Friar Lawrence A Franciscan friar, friend to both Romeo and Juliet. Kind, civic-minded, a proponent of moderation, and always ready with a plan, Friar Lawrence secretly marries the impassioned lovers in hopes that the union might eventually bring peace to Verona. As well as being a Catholic holy man, Friar Lawrence is also an expert in the use of seemingly mystical potions and herbs.
Chapulet The patriarch of the Capulet family, father of Juliet, husband of Lady Capulet, and enemy, for unexplained reasons, of Montague. He truly loves his daughter, though he is not well acquainted with Juliet’s thoughts or feelings, and seems to think that what is best for her is a “good” match with Paris. Often prudent, he commands respect and propriety, but he is liable to fly into a rage when either is lacking.
Lady capulet Juliet’s mother, Capulet’s wife. A woman who herself married young (by her own estimation she gave birth to Juliet at close to the age of fourteen), she is eager to see her daughter marry Paris. She is an ineffectual mother, relying on the Nurse for moral and pragmatic support.
Friar john A Franciscan friar charged by Friar Lawrence with taking the news of Juliet’s false death to Romeo in Mantua. Friar John is held up in a quarantined house, and the message never reaches Romeo.
Balthasar Romeo’s dedicated servant, who brings Romeo the news of Juliet’s death, unaware that her death is a ruse.
Iambic pentameter A lambic parameter is a sentence that has ten syllables and alternating syllables are stressed. It is normally used in poems. However, poems that fall under this category may or may not rhyme in every stanza.
Soliloquy a long, usually serious speech that a character in a play makes to an audience and that reveals the character’s thoughts
Oxymoron a combination of contradictory or incongruous words (as cruel kindness) broadly something (as a concept) that is made up of contradictory or incongruous elements
Prologue a speech often in verse addressed to the audience by an actor at the beginning of a play
Prose the ordinary language people use in speaking or writing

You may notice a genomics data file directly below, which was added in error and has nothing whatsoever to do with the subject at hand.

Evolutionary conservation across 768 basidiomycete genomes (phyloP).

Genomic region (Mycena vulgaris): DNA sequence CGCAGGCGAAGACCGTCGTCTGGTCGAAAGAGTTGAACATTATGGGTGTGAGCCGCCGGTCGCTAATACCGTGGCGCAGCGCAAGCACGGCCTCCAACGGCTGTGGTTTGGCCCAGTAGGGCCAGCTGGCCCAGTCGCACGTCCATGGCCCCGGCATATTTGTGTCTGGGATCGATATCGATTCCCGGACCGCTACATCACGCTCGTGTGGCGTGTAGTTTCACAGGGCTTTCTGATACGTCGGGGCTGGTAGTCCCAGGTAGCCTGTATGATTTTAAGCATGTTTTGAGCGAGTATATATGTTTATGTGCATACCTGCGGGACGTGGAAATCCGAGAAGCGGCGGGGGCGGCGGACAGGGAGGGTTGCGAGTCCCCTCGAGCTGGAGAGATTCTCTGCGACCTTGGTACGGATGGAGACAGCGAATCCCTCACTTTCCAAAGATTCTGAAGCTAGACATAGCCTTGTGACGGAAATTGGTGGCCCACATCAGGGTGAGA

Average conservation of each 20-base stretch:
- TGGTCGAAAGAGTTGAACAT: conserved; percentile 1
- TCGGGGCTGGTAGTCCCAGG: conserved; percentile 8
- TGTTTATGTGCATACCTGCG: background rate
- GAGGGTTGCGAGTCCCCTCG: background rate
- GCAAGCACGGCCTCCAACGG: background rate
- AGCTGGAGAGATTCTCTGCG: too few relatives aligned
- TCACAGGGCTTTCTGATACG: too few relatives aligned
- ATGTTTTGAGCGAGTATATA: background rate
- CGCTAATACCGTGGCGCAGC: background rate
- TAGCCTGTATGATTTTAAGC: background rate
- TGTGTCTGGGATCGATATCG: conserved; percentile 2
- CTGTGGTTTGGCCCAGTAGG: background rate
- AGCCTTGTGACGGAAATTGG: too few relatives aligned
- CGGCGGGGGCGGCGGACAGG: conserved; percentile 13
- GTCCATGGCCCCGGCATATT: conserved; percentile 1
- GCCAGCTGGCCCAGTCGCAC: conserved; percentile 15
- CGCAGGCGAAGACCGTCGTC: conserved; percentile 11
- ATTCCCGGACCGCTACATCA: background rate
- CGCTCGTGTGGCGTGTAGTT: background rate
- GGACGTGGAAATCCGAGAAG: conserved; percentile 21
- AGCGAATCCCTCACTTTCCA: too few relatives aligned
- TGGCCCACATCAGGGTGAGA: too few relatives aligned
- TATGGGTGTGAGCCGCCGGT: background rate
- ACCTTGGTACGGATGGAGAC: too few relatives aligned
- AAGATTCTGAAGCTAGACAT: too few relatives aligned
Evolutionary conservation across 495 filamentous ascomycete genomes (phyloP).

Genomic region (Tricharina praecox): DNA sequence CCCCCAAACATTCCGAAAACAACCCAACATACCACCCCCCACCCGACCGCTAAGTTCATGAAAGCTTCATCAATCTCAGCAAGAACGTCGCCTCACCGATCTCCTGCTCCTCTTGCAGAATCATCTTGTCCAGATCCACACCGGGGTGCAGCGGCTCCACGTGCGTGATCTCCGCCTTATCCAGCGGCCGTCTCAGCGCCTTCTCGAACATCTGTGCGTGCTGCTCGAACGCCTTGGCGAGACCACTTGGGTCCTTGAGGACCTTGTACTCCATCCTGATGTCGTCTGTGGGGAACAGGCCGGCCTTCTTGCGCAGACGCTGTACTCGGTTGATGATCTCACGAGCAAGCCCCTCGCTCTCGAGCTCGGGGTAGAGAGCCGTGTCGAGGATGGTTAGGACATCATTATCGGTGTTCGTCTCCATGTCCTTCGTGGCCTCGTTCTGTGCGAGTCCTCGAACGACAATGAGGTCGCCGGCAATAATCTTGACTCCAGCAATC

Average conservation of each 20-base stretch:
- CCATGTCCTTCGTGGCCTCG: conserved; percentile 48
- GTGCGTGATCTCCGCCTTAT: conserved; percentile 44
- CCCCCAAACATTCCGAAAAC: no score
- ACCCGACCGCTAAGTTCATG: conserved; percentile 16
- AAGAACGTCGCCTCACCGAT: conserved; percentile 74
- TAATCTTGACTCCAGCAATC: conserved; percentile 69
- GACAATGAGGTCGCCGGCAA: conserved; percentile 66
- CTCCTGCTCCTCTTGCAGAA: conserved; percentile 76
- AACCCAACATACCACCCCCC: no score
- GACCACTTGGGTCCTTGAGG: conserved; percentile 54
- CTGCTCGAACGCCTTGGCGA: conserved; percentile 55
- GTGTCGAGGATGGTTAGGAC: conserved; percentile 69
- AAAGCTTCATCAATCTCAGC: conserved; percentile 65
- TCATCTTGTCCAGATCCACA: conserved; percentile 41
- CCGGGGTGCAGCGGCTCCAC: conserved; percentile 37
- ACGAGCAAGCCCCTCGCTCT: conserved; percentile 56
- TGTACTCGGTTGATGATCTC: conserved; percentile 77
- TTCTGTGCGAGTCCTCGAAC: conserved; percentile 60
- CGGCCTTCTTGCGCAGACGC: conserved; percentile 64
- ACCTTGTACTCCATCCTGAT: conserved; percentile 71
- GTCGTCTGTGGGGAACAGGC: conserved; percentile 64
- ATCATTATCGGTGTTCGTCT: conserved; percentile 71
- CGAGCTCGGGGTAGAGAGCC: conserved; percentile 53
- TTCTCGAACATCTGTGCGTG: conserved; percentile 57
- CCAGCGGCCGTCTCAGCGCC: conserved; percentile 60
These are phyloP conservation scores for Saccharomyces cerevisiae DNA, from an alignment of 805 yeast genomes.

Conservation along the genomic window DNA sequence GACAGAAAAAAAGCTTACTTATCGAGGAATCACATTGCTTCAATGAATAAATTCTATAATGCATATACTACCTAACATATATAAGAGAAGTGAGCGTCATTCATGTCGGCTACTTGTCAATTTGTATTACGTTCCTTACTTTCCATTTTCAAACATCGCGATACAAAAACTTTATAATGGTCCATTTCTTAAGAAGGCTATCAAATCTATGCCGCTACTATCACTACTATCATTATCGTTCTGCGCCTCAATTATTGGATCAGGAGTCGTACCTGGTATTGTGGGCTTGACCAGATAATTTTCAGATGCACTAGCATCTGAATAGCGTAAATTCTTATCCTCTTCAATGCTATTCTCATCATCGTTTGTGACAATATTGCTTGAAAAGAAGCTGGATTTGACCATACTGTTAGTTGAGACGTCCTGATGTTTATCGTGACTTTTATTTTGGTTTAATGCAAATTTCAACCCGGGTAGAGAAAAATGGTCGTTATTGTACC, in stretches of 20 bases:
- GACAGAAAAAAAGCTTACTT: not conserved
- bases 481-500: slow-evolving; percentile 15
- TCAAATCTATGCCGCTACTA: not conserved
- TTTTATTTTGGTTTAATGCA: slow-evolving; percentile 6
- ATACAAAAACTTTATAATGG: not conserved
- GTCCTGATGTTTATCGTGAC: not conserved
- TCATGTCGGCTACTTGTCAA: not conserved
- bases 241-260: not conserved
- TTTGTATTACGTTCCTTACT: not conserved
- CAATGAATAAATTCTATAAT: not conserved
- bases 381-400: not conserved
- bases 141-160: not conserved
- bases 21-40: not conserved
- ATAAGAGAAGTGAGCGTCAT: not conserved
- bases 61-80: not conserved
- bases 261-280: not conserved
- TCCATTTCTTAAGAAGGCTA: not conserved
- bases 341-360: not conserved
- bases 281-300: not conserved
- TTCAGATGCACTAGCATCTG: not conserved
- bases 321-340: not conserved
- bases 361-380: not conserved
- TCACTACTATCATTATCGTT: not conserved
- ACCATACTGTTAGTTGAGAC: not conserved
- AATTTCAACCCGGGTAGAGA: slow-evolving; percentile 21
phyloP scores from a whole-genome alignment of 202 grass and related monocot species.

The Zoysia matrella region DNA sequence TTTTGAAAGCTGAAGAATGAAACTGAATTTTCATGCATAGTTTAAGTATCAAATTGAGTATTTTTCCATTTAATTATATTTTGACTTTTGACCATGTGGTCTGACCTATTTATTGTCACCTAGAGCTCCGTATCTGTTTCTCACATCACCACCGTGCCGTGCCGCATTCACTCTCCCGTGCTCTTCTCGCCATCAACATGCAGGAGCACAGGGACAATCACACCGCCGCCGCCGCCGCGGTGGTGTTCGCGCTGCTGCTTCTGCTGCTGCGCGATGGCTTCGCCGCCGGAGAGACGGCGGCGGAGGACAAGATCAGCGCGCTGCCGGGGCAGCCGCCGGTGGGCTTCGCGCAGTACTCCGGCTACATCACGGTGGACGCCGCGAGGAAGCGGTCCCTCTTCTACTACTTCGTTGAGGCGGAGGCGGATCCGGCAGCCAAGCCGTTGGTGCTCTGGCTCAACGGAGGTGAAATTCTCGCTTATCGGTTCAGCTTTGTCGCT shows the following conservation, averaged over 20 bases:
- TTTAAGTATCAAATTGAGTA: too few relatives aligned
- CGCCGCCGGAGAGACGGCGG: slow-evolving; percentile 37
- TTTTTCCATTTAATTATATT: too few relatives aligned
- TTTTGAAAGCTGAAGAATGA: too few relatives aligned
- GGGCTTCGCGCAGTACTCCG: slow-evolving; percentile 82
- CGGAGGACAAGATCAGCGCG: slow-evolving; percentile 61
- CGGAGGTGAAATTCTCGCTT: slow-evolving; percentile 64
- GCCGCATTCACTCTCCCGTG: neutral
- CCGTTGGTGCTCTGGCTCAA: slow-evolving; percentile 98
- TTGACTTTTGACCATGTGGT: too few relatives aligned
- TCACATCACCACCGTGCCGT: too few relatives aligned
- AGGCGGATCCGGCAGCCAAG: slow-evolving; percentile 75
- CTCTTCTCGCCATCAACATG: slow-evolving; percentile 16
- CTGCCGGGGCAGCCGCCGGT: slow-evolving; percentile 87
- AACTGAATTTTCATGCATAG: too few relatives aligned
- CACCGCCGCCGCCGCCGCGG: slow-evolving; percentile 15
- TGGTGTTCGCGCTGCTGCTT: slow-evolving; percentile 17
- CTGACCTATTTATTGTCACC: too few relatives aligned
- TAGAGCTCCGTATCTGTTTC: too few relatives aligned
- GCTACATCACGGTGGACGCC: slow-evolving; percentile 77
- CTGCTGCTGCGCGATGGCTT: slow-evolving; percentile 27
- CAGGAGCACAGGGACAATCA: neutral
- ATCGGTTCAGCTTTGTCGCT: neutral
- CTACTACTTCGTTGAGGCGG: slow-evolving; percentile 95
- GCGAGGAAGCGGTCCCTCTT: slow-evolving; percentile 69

Pun the usually humorous use of a word in such a way as to suggest two or more of its meanings or the meaning of another word similar in sound
Sonnet a fixed verse form of Italian origin consisting of 14 lines that are typically 5-foot iambics rhyming according to a prescribed scheme; also : a poem in this pattern
Tragic flaw a fatal flaw leading to the downfall of a tragic hero or heroine.
Dramatic irony irony that occurs when the meaning of the situation is understood by the audience but not by the characters in the play
Structure of 5 act tragedy ACT I Includes the exposition, and the exciting forceR. Dobson-EfpatridisIn this act the mood and conditions that exist at the beginning of theplayaredescribed. Thetimeandplace will be identified as well as the main characters, their positions, their circumstances and relationships to one another.Themaincomplicationorconflictoftheplayisalsointroduced. Thisiswhatgetstheactiongoing which is why it is referred to as the exciting force or trigger incident. A ll the information needed to understand the circumstances of the play are provided.A C T I I D e v e l o p s t h e r i si n g a c t i o nTheseriesofeventswhichleaduptotheclimaxoftheplaycomprisetherisingaction. Theseeventsprovide aprogressiveintensityofinterestfortheaudience. Therisingactiondevelopsoverseveralscenesofthe play. All the action hasbeen developed and any secondary plots(subplots) are well underway.ACT III Continuesto develop the rising action and alwayscontainsthe climaxThisactincludestheturningpointoftheplay. Themostseriousconflictshavebeenaddressed.Fromthis point on, the Shakespearean hero moves to his/ her inevitable end.ACT IV Falling action beginsThisactcoverseventsoccurringfromthetimeoftheclimaxuptothehero’sdeath. Theepisodeswillshow bothadvancesanddeclinesinvariousforcesactinguponthehero. Liketherisingaction,thefallingaction will involve events across many scenes and into A ct V .A CT V Falling action ends and the conclusion occursThis act focuses on developing the consequences that are a natural outcome of the hero’s previous actions whichmustbethehero’sdeath. Thecatastrophewillcharacteristicallybesimpleandbrief.
Catastrophe an event causing great and often sudden damage or suffering; a disaster.
Foreshadowing be a warning or indication of (a future event).